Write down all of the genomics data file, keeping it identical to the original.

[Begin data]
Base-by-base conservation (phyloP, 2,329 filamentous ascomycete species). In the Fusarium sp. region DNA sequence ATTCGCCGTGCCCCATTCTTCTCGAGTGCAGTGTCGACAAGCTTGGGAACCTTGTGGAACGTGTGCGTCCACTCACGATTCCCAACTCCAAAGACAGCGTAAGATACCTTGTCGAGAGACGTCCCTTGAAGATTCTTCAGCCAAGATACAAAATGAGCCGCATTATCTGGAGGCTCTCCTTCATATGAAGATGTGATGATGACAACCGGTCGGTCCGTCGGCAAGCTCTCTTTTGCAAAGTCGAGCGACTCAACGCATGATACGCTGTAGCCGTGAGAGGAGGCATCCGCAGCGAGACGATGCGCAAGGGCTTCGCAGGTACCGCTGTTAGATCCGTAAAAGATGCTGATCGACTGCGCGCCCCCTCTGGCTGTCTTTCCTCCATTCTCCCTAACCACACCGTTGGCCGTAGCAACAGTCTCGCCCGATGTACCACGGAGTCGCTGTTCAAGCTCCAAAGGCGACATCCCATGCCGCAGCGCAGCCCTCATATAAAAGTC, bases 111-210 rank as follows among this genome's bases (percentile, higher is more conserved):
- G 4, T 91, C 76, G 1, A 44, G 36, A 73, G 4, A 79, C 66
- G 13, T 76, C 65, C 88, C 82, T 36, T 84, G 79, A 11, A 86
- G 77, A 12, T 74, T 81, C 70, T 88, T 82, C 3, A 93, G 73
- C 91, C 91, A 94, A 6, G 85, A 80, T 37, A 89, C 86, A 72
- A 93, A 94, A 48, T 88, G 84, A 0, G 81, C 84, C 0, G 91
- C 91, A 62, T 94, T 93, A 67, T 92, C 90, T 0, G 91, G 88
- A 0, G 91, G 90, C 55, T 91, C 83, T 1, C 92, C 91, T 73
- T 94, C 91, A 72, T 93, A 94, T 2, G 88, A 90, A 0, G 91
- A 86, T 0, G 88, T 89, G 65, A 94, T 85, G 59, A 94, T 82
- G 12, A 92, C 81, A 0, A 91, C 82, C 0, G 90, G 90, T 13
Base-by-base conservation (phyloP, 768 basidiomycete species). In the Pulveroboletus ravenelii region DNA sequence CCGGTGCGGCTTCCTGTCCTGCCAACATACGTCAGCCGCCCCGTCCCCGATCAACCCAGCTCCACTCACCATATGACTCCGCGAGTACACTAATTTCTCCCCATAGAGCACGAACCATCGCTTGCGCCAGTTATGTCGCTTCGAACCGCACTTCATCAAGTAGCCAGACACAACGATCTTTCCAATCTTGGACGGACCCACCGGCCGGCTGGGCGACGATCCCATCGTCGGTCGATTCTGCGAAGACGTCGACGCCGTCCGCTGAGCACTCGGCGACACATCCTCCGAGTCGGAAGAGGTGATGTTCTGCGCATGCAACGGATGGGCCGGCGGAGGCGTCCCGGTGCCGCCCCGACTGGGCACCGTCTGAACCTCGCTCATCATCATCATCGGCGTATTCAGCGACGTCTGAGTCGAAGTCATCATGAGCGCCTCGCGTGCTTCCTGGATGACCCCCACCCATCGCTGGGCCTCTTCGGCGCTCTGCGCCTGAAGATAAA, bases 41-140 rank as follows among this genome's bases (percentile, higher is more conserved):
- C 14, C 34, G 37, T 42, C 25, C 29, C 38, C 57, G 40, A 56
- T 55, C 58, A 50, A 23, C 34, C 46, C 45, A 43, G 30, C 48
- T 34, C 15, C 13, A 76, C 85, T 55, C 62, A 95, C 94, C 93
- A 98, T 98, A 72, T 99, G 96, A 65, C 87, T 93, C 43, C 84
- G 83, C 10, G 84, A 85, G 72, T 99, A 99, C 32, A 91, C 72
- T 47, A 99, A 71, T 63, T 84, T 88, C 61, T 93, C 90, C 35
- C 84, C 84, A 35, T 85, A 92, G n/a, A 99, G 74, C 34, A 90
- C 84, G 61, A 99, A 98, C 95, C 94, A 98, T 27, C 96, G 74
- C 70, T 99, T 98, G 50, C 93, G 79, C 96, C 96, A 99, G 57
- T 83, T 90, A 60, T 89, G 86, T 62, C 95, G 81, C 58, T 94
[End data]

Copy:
Base-by-base conservation (phyloP, 2,329 filamentous ascomycete species). In the Fusarium sp. region DNA sequence ATTCGCCGTGCCCCATTCTTCTCGAGTGCAGTGTCGACAAGCTTGGGAACCTTGTGGAACGTGTGCGTCCACTCACGATTCCCAACTCCAAAGACAGCGTAAGATACCTTGTCGAGAGACGTCCCTTGAAGATTCTTCAGCCAAGATACAAAATGAGCCGCATTATCTGGAGGCTCTCCTTCATATGAAGATGTGATGATGACAACCGGTCGGTCCGTCGGCAAGCTCTCTTTTGCAAAGTCGAGCGACTCAACGCATGATACGCTGTAGCCGTGAGAGGAGGCATCCGCAGCGAGACGATGCGCAAGGGCTTCGCAGGTACCGCTGTTAGATCCGTAAAAGATGCTGATCGACTGCGCGCCCCCTCTGGCTGTCTTTCCTCCATTCTCCCTAACCACACCGTTGGCCGTAGCAACAGTCTCGCCCGATGTACCACGGAGTCGCTGTTCAAGCTCCAAAGGCGACATCCCATGCCGCAGCGCAGCCCTCATATAAAAGTC, bases 111-210 rank as follows among this genome's bases (percentile, higher is more conserved):
- G 4, T 91, C 76, G 1, A 44, G 36, A 73, G 4, A 79, C 66
- G 13, T 76, C 65, C 88, C 82, T 36, T 84, G 79, A 11, A 86
- G 77, A 12, T 74, T 81, C 70, T 88, T 82, C 3, A 93, G 73
- C 91, C 91, A 94, A 6, G 85, A 80, T 37, A 89, C 86, A 72
- A 93, A 94, A 48, T 88, G 84, A 0, G 81, C 84, C 0, G 91
- C 91, A 62, T 94, T 93, A 67, T 92, C 90, T 0, G 91, G 88
- A 0, G 91, G 90, C 55, T 91, C 83, T 1, C 92, C 91, T 73
- T 94, C 91, A 72, T 93, A 94, T 2, G 88, A 90, A 0, G 91
- A 86, T 0, G 88, T 89, G 65, A 94, T 85, G 59, A 94, T 82
- G 12, A 92, C 81, A 0, A 91, C 82, C 0, G 90, G 90, T 13
Base-by-base conservation (phyloP, 768 basidiomycete species). In the Pulveroboletus ravenelii region DNA sequence CCGGTGCGGCTTCCTGTCCTGCCAACATACGTCAGCCGCCCCGTCCCCGATCAACCCAGCTCCACTCACCATATGACTCCGCGAGTACACTAATTTCTCCCCATAGAGCACGAACCATCGCTTGCGCCAGTTATGTCGCTTCGAACCGCACTTCATCAAGTAGCCAGACACAACGATCTTTCCAATCTTGGACGGACCCACCGGCCGGCTGGGCGACGATCCCATCGTCGGTCGATTCTGCGAAGACGTCGACGCCGTCCGCTGAGCACTCGGCGACACATCCTCCGAGTCGGAAGAGGTGATGTTCTGCGCATGCAACGGATGGGCCGGCGGAGGCGTCCCGGTGCCGCCCCGACTGGGCACCGTCTGAACCTCGCTCATCATCATCATCGGCGTATTCAGCGACGTCTGAGTCGAAGTCATCATGAGCGCCTCGCGTGCTTCCTGGATGACCCCCACCCATCGCTGGGCCTCTTCGGCGCTCTGCGCCTGAAGATAAA, bases 41-140 rank as follows among this genome's bases (percentile, higher is more conserved):
- C 14, C 34, G 37, T 42, C 25, C 29, C 38, C 57, G 40, A 56
- T 55, C 58, A 50, A 23, C 34, C 46, C 45, A 43, G 30, C 48
- T 34, C 15, C 13, A 76, C 85, T 55, C 62, A 95, C 94, C 93
- A 98, T 98, A 72, T 99, G 96, A 65, C 87, T 93, C 43, C 84
- G 83, C 10, G 84, A 85, G 72, T 99, A 99, C 32, A 91, C 72
- T 47, A 99, A 71, T 63, T 84, T 88, C 61, T 93, C 90, C 35
- C 84, C 84, A 35, T 85, A 92, G n/a, A 99, G 74, C 34, A 90
- C 84, G 61, A 99, A 98, C 95, C 94, A 98, T 27, C 96, G 74
- C 70, T 99, T 98, G 50, C 93, G 79, C 96, C 96, A 99, G 57
- T 83, T 90, A 60, T 89, G 86, T 62, C 95, G 81, C 58, T 94